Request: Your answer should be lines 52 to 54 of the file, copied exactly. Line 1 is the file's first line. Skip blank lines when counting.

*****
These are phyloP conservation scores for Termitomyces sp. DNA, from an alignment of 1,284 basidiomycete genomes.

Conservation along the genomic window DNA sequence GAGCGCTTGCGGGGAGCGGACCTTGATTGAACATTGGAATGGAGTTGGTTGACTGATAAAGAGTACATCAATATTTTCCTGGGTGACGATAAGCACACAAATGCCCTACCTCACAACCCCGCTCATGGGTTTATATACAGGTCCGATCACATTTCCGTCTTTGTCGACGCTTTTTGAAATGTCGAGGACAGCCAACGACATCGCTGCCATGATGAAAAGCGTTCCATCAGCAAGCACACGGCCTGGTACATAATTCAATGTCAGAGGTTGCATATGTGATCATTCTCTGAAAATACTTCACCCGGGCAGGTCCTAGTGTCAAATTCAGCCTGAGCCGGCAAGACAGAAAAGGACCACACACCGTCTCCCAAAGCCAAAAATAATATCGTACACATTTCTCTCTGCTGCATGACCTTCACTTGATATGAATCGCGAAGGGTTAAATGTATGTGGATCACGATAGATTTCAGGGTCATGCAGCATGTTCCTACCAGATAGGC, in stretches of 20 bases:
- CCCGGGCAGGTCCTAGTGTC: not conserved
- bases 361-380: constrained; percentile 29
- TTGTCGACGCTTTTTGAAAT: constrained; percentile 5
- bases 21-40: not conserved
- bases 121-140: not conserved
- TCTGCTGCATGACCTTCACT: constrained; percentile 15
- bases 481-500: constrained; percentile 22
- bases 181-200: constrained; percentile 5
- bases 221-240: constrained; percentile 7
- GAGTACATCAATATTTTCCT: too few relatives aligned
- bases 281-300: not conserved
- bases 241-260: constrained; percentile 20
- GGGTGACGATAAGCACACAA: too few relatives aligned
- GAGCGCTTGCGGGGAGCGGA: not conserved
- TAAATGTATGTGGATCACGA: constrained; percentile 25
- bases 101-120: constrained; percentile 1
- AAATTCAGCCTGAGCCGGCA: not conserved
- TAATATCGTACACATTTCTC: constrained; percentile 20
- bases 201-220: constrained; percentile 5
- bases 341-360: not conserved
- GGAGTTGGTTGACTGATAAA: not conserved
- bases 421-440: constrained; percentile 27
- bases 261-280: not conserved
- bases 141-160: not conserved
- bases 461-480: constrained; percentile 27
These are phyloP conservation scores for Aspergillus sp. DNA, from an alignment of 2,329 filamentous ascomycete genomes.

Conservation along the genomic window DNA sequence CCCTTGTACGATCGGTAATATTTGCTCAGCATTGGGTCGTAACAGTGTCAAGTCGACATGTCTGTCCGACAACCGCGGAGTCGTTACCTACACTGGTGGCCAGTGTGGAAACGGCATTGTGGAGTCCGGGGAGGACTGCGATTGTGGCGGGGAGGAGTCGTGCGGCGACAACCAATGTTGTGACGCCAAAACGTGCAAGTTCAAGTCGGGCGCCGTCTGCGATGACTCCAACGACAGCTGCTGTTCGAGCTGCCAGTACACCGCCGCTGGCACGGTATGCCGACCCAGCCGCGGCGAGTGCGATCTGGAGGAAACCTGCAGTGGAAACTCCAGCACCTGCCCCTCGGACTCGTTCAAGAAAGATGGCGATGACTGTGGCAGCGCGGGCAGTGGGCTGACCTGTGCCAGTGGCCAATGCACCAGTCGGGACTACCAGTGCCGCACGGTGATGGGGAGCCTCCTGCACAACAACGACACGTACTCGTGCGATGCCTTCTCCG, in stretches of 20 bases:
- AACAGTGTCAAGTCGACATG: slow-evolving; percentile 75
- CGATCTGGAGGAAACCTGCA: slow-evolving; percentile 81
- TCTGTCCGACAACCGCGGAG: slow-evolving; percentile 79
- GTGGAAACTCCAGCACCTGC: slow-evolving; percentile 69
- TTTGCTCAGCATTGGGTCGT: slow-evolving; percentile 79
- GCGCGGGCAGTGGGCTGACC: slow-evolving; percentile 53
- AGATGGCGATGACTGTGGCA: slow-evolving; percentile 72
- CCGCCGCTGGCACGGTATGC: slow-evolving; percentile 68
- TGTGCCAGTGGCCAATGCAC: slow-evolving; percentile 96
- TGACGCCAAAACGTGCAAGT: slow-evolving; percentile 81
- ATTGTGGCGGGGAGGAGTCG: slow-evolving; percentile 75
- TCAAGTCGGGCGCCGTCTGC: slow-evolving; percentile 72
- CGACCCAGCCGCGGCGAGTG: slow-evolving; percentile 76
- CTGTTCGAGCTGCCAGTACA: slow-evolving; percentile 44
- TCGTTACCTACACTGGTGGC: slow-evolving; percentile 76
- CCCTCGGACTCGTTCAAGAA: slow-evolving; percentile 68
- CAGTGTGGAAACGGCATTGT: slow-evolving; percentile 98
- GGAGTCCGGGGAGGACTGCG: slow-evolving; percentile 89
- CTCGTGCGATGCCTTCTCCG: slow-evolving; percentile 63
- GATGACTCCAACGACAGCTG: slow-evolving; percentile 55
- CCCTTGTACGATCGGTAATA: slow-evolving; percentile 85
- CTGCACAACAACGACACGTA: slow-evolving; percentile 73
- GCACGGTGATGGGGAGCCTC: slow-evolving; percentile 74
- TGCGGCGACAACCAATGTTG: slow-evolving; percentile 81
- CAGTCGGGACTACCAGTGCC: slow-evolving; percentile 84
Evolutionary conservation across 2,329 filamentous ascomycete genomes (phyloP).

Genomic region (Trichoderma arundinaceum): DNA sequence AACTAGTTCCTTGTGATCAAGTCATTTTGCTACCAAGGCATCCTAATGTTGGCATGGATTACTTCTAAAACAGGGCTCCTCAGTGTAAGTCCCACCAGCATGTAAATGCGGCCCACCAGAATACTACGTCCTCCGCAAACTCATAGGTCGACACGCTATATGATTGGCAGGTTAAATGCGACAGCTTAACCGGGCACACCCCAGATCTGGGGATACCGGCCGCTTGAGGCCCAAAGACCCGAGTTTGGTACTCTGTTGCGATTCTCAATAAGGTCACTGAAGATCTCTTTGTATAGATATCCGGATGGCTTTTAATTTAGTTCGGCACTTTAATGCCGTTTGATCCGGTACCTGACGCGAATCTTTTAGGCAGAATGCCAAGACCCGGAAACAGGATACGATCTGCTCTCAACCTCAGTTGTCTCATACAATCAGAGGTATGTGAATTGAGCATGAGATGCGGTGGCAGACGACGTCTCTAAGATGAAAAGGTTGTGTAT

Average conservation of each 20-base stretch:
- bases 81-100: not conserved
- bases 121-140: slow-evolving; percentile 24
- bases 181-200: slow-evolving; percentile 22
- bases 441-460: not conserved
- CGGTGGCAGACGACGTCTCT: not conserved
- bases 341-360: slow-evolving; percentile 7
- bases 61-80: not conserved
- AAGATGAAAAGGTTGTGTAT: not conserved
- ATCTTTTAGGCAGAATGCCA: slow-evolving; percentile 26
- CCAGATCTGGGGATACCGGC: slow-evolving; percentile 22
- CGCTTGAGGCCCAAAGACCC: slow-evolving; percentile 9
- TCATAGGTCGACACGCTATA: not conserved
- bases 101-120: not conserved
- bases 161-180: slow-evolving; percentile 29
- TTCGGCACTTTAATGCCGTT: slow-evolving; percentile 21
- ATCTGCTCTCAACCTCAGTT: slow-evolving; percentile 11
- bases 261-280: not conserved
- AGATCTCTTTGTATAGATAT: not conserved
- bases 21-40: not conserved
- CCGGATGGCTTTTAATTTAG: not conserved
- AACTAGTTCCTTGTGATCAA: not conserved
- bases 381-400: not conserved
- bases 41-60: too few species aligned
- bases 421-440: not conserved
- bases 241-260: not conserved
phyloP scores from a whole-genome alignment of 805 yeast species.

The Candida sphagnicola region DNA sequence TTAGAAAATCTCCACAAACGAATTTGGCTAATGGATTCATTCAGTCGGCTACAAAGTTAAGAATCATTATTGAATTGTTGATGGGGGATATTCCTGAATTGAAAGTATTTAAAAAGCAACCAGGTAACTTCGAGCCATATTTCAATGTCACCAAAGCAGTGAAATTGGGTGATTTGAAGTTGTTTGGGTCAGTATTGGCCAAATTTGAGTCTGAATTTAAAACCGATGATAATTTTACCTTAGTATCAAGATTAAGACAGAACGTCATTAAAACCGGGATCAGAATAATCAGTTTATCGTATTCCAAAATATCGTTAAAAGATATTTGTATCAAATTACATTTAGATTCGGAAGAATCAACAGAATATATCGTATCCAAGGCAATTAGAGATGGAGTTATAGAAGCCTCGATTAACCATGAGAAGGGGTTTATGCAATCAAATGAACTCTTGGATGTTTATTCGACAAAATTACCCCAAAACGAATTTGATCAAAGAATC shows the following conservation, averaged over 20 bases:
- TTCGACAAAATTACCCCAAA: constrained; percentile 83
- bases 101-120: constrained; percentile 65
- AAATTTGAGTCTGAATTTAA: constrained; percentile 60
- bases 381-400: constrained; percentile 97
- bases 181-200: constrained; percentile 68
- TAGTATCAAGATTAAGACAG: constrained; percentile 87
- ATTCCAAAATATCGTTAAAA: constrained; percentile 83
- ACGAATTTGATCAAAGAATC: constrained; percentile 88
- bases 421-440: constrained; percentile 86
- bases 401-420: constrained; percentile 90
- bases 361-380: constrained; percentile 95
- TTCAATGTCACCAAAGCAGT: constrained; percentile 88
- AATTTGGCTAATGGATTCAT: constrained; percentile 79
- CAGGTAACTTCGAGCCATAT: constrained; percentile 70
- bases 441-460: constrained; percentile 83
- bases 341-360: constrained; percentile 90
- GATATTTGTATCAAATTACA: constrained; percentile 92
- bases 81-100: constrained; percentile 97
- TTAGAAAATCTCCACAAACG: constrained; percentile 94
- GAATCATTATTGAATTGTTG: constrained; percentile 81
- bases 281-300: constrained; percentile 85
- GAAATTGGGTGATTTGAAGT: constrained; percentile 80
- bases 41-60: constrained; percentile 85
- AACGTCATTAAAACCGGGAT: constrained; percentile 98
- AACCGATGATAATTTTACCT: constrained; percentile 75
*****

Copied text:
- GCACGGTGATGGGGAGCCTC: slow-evolving; percentile 74
- TGCGGCGACAACCAATGTTG: slow-evolving; percentile 81
- CAGTCGGGACTACCAGTGCC: slow-evolving; percentile 84